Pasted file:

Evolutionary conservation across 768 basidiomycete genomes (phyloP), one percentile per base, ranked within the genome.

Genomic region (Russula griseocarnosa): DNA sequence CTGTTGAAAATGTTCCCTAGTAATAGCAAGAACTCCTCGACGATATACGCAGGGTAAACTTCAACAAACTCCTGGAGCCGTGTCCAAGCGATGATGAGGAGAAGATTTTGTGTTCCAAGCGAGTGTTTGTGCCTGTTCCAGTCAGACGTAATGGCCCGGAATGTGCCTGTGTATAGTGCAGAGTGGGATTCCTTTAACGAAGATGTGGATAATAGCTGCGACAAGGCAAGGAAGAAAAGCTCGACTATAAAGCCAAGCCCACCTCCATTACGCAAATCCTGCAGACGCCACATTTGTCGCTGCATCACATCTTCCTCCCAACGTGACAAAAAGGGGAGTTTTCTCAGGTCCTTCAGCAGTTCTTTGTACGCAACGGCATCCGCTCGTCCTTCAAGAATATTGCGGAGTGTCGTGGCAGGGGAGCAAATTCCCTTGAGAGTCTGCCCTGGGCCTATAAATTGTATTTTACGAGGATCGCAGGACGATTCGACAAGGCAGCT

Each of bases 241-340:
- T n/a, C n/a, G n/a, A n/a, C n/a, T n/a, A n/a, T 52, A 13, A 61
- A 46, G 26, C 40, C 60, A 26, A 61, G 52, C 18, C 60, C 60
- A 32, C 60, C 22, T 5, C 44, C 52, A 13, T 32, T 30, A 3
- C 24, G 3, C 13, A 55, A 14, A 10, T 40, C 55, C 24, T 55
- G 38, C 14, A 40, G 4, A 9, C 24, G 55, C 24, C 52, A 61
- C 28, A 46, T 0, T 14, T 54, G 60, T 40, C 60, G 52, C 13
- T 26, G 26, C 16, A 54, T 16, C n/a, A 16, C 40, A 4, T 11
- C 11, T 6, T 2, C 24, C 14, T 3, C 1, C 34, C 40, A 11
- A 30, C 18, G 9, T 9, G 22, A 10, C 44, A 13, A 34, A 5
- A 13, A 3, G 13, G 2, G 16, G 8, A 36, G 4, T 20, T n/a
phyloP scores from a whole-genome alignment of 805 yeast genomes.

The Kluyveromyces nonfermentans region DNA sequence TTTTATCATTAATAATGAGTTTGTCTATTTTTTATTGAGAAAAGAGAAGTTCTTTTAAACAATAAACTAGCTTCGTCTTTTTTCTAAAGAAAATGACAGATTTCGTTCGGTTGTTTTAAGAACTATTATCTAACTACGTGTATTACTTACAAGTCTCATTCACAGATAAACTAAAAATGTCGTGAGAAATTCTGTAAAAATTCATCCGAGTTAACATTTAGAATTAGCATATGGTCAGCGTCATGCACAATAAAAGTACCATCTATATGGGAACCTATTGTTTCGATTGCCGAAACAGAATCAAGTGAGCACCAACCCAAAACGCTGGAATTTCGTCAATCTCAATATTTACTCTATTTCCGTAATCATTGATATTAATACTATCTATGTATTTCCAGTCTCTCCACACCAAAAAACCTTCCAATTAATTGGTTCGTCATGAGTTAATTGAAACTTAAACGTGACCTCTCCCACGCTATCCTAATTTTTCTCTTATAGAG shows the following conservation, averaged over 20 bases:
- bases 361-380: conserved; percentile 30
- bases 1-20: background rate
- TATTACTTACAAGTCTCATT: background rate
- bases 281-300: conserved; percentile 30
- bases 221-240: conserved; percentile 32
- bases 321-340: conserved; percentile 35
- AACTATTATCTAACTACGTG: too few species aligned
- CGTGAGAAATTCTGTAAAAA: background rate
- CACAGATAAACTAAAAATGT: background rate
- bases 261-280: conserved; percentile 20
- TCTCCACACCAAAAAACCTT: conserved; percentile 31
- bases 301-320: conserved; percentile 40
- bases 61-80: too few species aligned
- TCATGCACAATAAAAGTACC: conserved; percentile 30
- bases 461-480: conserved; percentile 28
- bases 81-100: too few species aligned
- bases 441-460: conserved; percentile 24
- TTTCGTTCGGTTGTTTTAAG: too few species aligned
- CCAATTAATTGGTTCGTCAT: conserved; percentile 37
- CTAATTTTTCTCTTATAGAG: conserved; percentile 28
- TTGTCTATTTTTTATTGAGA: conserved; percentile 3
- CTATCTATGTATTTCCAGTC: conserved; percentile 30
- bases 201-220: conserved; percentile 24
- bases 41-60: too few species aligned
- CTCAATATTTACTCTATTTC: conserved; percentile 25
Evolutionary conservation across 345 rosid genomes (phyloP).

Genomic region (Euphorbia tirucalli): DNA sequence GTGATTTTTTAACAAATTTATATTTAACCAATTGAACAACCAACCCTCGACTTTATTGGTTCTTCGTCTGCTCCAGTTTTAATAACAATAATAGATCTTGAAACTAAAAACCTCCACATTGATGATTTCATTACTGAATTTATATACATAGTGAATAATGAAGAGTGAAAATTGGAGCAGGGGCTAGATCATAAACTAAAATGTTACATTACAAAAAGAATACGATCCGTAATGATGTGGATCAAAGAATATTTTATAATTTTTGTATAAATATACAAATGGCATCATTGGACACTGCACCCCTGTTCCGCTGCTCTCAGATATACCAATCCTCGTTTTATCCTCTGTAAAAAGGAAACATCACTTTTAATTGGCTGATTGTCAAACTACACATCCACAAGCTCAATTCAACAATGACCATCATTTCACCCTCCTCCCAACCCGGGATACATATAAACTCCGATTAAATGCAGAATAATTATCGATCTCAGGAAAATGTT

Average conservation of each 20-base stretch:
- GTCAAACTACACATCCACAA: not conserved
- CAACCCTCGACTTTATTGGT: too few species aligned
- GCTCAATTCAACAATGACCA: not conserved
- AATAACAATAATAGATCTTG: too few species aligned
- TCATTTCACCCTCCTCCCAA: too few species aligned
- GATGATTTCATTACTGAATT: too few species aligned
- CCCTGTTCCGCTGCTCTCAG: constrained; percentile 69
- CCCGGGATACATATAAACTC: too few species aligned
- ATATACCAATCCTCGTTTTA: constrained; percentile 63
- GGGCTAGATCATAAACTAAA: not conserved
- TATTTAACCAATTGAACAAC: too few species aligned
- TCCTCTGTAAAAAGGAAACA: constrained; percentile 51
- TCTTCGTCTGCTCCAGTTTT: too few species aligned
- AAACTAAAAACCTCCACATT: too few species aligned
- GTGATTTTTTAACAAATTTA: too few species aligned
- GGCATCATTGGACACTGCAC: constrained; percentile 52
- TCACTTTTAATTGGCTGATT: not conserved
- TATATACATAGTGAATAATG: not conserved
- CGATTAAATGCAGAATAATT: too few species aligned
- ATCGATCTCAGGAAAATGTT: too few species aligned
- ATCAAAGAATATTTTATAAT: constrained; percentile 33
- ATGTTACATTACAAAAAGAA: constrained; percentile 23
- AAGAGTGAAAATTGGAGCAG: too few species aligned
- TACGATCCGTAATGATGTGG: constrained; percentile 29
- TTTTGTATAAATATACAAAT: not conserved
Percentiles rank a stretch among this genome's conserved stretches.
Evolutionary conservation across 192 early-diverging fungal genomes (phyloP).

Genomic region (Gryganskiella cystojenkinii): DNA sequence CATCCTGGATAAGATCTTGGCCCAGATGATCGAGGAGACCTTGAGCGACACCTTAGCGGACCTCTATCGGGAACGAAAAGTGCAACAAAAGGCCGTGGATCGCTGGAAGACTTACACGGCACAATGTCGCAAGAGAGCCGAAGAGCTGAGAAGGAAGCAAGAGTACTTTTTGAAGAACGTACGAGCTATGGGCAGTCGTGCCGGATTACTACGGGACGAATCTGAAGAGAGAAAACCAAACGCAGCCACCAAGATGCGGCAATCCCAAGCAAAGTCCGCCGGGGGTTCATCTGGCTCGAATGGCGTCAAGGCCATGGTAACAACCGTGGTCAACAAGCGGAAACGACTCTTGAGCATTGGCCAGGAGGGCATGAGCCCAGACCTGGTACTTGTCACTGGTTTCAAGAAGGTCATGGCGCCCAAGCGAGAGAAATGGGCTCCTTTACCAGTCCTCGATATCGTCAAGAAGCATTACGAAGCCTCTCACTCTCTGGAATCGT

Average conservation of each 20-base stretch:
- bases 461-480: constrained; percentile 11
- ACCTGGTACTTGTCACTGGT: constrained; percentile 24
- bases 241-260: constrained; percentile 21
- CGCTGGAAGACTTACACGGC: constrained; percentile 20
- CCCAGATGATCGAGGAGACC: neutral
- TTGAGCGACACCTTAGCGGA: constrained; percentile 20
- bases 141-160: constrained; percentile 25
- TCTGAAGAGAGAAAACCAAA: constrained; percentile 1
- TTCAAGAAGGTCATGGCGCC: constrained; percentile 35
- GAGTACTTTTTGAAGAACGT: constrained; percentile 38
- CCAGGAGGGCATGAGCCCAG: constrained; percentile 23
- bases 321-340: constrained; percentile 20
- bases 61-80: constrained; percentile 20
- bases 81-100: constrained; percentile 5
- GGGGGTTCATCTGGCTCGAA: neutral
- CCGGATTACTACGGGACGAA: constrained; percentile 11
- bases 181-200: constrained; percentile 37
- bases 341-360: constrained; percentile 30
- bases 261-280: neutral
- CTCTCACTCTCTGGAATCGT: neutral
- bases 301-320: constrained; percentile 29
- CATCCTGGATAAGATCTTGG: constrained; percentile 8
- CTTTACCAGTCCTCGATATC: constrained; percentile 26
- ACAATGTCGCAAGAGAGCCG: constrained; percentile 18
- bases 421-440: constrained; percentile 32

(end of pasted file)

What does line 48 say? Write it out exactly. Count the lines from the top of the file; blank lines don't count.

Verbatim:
- TCATTTCACCCTCCTCCCAA: too few species aligned